I believe EQC/Government, controlled outward cashflow by drip feeding over cap claims to private industry over 4/5 years, as with every over cap claimant past on to PI went the EQC max payout of $100,000+.
I, along with many others fought EQC for years - despite presenting professional costings, that we were 100s of thousands over cap.
But hey National nearly achieved a surplus.

Having been up close to EQC for several years in a role where their claim processing was highly visible... Stiassny is dead right. They were hopeless at the start and to the extent they improved it was only to a level of performance that was still unacceptable. They held up all the private insurers and their project managers, not just Tower. They opted for slow processing with a high level of confidence that they had minimised payouts, rather than for quick decision-making with some tolerance for error. As a result they took far too long on thousands of files, got into disputes, soured the environment for all involved in repairs and, at the end of the day, didn't save money because they had to keep their own infrastructure in place for years to achieve (?!) all that. Why does Brownlee defend the indefensible?

I don't think either side can claim any innocence in this and it is a silly argument.
EQC have performed poorly with various reports.
But, my insurance sent engineers to my house and all others they insure in the 1st week to get a simple estimate of what to expect.

Tower’s under-performance has nothing to do with EQC’s inadequacies and everything to do with compounding claim liability valuation errors. Insurers have known for years that EQC had been undershooting their claim estimates and that escalation to over-cap status was increasingly likely. All insurers were in the same boat and, yes, they also had to suck up revaluation increase after increase. But when you’ve got their own loss adjusters telling them that the repairs will not exceed the cap and then, lo and behold, the opposite started happening, you’ve got to start cranking up your liability valuation models and accept the inevitable.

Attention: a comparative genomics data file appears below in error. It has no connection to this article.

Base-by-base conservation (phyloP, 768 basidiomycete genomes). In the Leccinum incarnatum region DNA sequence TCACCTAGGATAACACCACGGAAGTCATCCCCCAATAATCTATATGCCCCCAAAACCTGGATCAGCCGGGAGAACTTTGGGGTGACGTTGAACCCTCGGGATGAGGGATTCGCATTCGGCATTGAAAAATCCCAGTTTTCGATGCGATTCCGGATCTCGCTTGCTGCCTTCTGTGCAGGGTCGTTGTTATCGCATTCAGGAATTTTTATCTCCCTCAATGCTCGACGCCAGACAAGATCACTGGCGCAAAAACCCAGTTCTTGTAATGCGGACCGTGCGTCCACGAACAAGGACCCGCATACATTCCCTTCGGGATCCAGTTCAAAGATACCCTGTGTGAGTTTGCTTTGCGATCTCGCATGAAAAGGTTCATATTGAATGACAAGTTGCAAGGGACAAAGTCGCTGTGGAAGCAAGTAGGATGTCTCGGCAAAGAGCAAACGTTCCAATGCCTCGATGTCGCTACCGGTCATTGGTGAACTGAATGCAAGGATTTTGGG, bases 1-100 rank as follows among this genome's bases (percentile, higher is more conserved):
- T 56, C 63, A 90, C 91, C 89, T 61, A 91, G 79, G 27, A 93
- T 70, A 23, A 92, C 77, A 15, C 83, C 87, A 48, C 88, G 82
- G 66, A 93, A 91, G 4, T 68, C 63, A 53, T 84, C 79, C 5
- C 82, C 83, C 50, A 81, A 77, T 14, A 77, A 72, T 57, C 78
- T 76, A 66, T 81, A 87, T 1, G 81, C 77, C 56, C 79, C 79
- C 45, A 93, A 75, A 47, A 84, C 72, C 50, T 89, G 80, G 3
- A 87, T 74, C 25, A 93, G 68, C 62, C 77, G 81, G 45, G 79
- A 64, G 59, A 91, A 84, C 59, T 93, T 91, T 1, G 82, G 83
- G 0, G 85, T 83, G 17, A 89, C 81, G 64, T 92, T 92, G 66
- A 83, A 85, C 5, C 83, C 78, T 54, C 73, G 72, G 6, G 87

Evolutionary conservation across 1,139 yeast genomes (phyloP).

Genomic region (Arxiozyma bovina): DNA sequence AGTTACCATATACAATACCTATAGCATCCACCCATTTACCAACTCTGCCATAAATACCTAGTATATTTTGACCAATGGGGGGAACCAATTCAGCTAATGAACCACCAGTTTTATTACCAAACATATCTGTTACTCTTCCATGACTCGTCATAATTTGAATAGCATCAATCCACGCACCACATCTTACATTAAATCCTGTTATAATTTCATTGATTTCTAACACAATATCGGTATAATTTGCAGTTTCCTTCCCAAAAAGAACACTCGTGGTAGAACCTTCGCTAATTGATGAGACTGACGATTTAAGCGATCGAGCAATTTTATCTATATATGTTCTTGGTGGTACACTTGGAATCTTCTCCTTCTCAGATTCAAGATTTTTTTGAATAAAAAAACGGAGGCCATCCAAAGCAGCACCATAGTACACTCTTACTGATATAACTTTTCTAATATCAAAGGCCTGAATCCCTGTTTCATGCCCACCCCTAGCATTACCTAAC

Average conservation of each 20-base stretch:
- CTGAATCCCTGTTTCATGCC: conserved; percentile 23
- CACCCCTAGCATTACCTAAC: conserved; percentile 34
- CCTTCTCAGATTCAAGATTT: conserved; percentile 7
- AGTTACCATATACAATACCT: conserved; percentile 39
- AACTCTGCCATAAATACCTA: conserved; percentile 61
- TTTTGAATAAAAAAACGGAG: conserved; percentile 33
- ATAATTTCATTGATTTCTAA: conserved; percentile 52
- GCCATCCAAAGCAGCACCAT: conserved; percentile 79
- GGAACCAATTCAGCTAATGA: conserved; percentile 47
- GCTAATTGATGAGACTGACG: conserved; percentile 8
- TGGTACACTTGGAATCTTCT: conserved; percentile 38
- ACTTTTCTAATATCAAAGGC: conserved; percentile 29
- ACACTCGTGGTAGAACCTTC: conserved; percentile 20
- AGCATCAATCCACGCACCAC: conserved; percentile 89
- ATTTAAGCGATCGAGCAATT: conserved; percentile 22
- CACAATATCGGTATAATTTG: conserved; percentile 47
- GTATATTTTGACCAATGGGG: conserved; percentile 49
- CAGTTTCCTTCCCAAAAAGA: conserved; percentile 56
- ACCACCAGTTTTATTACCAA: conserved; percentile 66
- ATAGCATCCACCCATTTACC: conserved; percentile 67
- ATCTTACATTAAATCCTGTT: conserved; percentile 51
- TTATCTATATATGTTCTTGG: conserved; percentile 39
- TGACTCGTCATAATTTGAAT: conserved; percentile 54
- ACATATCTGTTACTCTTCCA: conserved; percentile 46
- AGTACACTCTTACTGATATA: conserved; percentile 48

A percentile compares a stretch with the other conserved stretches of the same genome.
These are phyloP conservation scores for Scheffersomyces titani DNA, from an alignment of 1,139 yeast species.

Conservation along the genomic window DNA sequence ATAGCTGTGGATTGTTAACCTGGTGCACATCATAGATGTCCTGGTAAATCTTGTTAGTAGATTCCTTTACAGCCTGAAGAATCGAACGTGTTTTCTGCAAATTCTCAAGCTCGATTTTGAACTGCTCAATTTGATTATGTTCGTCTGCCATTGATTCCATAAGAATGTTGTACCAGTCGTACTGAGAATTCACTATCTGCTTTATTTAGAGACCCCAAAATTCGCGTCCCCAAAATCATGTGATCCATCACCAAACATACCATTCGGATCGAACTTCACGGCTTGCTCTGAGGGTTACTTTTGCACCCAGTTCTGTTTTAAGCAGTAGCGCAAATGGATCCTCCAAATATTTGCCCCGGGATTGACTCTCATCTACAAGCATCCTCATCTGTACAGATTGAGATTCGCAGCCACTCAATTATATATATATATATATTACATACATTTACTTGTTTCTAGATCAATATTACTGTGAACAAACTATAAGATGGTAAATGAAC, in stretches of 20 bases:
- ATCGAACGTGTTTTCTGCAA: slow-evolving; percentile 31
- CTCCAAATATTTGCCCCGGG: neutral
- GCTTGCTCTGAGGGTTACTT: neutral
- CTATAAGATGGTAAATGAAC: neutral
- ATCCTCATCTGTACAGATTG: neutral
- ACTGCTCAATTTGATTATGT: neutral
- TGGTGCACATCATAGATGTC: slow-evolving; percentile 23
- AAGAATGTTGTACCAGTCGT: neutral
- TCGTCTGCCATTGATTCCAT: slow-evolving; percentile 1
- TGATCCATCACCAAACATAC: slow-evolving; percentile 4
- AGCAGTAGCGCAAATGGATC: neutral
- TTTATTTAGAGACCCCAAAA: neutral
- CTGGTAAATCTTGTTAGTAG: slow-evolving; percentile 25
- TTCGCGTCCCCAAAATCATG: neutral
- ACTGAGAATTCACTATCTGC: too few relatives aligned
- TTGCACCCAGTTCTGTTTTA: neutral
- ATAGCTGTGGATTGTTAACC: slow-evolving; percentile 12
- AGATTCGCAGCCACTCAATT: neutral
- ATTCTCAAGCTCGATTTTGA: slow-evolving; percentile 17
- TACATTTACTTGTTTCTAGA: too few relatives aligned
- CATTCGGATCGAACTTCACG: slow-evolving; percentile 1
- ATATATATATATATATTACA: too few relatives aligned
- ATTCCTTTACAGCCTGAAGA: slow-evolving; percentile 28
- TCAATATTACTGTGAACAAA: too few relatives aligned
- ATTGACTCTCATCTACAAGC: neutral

It is becoming even more obvious that Tower, because of their scale and solvency strain issues were leaning harder and harder on the most optimistic edges of their model. I am now even more convinced that we’ll see another significant increase in reserves come EOY revaluation time.

Mr Stiassny, please stop trying to find scapegoats. You and your board are the ones who must take responsibility. It is a poor workman who blames his tools. Please accept the obvious and tell us how your white knight is going to improve Tower Insurance’s solvency position so that it can absorb the next revaluation, including material discounts on your reinsurance and EQC debtors, and with a meaningful lift in its probability of sufficiency margin to give all policyholders, past (who still have claims to be paid) and present, confidence that your company can continue to pay claims.

Does this article not, more than anything else I have ever seen, encapsulate the old adage "when thieves fall out." Except sadly, in this shameful episode of NZ history, this is not where those that are honest come to benefit from it.